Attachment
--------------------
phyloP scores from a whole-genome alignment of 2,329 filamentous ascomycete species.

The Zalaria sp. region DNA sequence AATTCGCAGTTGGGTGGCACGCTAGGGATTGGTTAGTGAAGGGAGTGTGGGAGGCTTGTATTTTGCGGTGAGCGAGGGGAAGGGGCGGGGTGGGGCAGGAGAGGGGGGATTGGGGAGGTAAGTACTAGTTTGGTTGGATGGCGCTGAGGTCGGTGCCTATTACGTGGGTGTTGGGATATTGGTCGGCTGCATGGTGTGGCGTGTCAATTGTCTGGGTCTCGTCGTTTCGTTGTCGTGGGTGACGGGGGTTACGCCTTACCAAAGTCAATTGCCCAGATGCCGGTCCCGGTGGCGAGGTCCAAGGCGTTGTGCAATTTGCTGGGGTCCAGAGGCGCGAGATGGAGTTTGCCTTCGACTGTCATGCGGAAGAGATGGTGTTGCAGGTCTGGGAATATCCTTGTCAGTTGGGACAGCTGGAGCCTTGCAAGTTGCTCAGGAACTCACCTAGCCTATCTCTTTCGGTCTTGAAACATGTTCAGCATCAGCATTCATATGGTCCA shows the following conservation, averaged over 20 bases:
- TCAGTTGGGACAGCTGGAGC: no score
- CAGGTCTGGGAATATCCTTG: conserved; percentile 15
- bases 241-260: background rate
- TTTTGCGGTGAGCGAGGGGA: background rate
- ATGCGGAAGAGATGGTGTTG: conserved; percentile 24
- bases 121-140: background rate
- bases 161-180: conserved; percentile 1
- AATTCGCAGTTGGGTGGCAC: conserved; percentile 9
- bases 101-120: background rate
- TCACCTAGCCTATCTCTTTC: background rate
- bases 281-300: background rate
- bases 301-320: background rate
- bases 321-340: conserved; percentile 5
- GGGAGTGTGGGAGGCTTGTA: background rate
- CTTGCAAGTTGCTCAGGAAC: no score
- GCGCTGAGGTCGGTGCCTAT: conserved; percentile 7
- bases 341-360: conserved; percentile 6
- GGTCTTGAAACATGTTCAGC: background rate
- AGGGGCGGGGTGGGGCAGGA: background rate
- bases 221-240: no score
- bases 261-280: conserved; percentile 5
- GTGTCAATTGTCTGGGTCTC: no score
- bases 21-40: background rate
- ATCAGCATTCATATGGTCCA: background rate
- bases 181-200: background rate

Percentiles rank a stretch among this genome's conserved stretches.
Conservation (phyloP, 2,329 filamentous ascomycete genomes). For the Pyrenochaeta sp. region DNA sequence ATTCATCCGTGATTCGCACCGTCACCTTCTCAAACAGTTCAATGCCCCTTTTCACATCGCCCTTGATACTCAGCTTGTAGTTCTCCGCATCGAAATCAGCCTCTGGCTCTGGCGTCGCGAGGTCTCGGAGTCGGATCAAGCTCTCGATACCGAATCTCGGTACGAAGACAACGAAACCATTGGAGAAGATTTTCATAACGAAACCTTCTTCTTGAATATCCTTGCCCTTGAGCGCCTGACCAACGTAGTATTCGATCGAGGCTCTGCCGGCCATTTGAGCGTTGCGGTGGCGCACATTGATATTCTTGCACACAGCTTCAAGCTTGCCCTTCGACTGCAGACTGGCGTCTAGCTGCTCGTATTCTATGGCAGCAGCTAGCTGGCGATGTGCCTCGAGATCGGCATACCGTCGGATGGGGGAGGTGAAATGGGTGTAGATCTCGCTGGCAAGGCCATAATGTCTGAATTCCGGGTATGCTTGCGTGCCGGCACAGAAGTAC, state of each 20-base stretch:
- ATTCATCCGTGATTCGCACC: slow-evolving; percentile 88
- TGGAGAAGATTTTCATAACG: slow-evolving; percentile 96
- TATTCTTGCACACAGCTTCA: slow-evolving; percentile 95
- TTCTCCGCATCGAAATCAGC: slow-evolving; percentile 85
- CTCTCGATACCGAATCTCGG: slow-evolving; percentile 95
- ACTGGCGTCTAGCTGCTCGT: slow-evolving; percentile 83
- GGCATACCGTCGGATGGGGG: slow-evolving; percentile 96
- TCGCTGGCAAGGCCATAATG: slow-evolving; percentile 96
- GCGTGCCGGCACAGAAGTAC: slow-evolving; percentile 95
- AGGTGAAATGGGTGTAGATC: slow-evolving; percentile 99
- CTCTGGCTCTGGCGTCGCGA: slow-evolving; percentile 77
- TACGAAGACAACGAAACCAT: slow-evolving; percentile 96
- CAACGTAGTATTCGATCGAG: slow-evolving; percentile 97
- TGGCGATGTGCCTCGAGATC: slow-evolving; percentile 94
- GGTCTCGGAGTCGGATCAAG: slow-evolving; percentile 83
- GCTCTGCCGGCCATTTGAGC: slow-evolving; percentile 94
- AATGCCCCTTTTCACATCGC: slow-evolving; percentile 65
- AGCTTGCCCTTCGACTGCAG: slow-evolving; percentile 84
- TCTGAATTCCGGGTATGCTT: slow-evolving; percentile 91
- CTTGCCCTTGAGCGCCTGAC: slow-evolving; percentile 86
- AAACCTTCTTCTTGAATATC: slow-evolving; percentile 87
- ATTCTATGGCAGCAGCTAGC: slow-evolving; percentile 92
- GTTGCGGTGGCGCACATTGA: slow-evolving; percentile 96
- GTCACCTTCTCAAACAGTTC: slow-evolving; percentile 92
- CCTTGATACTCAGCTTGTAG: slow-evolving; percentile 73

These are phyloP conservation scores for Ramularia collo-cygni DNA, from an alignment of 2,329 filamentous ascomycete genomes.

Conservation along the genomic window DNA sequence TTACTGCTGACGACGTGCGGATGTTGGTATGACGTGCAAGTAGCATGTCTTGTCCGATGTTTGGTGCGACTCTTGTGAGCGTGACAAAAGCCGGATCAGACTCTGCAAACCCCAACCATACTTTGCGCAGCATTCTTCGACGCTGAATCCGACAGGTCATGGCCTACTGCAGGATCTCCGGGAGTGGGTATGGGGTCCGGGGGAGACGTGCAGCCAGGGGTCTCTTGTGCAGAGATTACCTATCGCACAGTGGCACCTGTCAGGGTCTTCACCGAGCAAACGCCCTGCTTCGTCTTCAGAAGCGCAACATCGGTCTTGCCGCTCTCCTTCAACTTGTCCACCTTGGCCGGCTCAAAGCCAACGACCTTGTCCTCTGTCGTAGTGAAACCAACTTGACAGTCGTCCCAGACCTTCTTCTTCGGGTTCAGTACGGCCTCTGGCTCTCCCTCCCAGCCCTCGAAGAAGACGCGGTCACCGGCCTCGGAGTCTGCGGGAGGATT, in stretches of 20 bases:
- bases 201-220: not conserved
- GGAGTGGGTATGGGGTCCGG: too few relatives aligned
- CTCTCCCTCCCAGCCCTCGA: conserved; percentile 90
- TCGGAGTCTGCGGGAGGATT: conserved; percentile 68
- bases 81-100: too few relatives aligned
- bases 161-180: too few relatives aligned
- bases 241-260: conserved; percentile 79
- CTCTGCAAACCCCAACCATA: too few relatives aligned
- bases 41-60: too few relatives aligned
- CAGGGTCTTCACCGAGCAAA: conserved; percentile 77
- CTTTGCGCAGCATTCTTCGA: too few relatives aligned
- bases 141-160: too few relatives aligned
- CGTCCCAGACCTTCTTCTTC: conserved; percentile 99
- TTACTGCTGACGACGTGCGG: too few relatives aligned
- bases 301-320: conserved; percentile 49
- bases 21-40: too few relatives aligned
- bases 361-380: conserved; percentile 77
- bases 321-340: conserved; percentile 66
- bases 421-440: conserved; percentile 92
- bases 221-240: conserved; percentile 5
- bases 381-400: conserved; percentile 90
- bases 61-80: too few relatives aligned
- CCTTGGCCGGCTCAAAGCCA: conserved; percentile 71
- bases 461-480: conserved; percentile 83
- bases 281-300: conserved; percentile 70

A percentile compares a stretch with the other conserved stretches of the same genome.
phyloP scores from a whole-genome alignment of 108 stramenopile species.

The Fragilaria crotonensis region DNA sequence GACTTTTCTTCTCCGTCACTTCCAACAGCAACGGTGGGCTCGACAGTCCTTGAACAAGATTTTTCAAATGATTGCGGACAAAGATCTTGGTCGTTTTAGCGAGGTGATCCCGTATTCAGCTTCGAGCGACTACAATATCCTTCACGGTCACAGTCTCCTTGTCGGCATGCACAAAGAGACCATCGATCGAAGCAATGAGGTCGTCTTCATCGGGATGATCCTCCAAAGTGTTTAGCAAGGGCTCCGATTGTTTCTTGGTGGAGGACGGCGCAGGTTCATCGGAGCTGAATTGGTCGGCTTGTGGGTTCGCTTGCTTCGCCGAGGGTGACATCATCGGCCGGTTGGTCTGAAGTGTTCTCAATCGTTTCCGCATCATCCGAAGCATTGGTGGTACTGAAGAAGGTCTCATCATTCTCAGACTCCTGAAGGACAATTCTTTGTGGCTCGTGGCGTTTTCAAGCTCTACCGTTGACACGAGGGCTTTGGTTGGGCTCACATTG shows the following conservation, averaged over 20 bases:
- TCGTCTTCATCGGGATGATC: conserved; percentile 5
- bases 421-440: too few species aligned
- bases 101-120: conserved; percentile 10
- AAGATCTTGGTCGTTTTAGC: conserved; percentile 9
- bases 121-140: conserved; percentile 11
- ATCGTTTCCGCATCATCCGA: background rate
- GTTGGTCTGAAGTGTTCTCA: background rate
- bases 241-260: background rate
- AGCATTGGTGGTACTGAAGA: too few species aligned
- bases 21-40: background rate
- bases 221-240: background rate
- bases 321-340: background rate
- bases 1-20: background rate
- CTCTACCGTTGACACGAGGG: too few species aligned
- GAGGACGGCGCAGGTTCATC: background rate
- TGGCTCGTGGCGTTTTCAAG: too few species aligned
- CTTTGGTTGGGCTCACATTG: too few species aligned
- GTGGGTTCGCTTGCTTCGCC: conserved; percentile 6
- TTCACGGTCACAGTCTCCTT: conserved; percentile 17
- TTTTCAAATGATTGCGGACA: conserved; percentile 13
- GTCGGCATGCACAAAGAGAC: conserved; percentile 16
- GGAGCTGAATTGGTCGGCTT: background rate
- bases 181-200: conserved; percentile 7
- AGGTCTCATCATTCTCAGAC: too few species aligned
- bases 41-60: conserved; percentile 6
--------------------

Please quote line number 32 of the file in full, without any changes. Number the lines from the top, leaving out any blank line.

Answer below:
- TATTCTTGCACACAGCTTCA: slow-evolving; percentile 95